Sunday, 8 June 2014

Moon Madness! A Modern Myth examined.


There are a lot of commonly held beliefs that few question, they are received wisdom which millions accept without question. One such belief is that the moon can effect human behaviour. Many doctors, nurses, health professionals and police, believe that the moon, and in particular the full moon, can influence a person's behaviour, mental health, likely hood to commit crime and many other factors.

Known as the "lunar lunacy effect" or the "Transylvania effect", belief that the moon can cause negative behaviours in some, especially those with mental illness, is certainly not new. Probably the first thing that we think of when considering the effect of the full moon is the werewolf, a man transformed by some mystical force possessed by the lunar cycle. As the name "lunacy" suggests the French were so convinced of the connection between mental health issues and the moon, they named erratic behaviour in honour of the moon "la lune" itself.

The effect of  the full moon is now no longer solely a factor in the supernatural and folklore, there are pseudo scientific explanations for its effects. Which are of course, as in error  as earlier more primitive myths, but these explanations are very convincing to some, Sussex police went as far as to put out extra patrols on full-moon nights in 2007.

In 1996 Ivan Kelly, James Rotton and Roger Culver assessed over 100 clinical studies regarding the lunar cycle and a wide catalogue of behaviours and afflictions* and found no reliable or statistically significant correlation between the two factors.

So why does the myth persist? Here are a couple of factors that may aid its propagation:

1. Representation in the media: The idea that the full moon can influence behaviour is a common theme in both fiction and actual news reports, in the latter the connection is based purely on anecdote, and it is surely worth noting that it would be more of a news story if no crime, etc... occurred at a full moon.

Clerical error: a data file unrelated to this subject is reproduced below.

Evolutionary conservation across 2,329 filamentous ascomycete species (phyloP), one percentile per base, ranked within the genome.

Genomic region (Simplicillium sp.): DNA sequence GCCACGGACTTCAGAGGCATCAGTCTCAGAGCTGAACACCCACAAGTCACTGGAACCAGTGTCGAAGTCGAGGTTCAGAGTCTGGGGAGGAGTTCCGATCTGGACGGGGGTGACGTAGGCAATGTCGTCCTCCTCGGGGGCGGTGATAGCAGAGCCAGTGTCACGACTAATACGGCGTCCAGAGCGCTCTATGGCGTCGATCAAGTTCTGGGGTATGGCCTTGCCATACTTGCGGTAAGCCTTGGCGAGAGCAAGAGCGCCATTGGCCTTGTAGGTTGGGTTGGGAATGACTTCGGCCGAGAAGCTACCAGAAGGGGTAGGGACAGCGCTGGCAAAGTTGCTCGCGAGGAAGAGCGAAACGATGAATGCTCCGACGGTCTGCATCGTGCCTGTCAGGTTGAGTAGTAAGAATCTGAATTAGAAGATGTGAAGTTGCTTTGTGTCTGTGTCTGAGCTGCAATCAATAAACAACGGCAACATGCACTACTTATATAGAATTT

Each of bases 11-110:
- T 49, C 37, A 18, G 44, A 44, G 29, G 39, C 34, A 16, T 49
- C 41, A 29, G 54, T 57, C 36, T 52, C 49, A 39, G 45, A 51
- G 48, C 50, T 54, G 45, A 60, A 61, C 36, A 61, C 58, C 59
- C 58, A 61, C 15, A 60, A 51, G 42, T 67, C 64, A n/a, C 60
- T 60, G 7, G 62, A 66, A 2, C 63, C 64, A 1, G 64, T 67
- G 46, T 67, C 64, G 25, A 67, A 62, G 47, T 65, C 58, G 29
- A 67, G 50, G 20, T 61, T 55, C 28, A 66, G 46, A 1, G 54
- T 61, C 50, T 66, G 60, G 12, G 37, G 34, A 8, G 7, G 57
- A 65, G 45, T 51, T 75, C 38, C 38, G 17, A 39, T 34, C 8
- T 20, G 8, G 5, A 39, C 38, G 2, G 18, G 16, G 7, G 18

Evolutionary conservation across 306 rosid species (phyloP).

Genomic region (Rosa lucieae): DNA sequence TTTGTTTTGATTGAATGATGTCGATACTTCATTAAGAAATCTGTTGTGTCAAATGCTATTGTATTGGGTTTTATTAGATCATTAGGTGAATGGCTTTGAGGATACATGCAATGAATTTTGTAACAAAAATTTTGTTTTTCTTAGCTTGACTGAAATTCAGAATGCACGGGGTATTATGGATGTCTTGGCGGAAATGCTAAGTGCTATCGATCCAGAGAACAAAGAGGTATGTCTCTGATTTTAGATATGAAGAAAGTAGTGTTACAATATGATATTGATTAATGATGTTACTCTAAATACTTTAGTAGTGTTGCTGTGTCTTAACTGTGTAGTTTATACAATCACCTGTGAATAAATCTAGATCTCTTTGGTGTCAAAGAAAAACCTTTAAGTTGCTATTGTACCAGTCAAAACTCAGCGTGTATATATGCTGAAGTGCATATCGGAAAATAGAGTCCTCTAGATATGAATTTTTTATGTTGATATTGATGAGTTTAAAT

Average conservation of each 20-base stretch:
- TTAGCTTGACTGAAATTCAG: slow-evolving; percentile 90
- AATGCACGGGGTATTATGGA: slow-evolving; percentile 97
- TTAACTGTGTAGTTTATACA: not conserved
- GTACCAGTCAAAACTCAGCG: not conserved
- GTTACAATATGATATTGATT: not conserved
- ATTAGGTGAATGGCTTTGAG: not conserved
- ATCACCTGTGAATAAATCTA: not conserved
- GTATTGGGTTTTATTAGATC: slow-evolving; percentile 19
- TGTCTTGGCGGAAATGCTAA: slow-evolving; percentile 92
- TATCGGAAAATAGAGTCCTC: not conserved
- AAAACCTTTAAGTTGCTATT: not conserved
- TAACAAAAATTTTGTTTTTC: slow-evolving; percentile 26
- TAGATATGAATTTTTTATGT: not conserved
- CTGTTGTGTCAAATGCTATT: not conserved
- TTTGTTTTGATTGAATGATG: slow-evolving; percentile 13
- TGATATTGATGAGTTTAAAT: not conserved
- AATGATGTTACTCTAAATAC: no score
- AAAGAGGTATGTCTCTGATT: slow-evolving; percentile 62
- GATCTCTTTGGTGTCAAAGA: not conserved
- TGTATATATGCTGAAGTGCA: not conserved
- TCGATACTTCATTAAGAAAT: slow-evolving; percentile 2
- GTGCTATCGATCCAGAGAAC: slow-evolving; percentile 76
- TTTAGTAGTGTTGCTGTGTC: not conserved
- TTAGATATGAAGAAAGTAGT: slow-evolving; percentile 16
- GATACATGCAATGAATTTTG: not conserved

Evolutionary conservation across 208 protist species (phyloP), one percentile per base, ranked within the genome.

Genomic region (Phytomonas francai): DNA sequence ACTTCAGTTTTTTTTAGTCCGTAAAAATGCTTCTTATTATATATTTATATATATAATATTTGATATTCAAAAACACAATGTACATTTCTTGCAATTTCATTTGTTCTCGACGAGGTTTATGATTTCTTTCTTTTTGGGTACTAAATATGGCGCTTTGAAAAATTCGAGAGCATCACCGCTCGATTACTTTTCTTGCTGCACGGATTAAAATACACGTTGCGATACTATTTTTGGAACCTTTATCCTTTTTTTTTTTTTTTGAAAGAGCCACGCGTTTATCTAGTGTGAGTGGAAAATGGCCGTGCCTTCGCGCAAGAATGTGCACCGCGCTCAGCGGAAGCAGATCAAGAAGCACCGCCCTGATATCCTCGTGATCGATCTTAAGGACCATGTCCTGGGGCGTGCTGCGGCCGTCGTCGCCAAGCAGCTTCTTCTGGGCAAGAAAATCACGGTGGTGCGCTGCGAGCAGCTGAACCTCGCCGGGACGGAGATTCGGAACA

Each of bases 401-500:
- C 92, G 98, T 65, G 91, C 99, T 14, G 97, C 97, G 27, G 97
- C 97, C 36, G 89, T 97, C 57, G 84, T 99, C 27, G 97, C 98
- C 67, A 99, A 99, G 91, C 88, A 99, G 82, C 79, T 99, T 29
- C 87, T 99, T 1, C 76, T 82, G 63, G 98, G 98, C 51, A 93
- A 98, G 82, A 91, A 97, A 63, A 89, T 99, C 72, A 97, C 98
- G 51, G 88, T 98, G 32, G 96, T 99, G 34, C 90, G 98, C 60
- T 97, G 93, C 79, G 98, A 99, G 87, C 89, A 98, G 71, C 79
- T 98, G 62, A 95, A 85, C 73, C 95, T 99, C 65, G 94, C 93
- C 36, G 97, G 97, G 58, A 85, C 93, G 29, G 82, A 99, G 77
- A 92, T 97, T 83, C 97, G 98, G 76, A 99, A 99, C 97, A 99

2. Communal reinforcement: The idea is repeated in police stations, infirmaries and emergency rooms around the world. The people whom's anecdotes support this story are often well-educated professionals, surely their anecdotes carry more weight than most people? Actually no. This is almost an argument from authority. The educated still make cognitive errors like the rest of us. Such as...
3. Confirmation bias and illusory correlation: Essentially remembering the hits and  forgetting the misses. Let's say an ER nurse has a particularly hectic night, multiple car accidents, a domestic abuse victim and a patient with a stab wound. "Must be a full-moon!" she mutters to a colleague as another victim of a violent crime is brought in. Later her colleague goes outside for a quick smoke, looks up... and sure enough it is! Both are quick to remember this when ever the effect of the moon to our behaviour is mentioned. They forget, however, the multiple times "Must be a full-moon!" has been said only for them to go outside and not notice the moon is not full. They remember and hits, and often don't even register the misses. This selective memory helps to confirm our preconceptions and we are all vulnerable to it.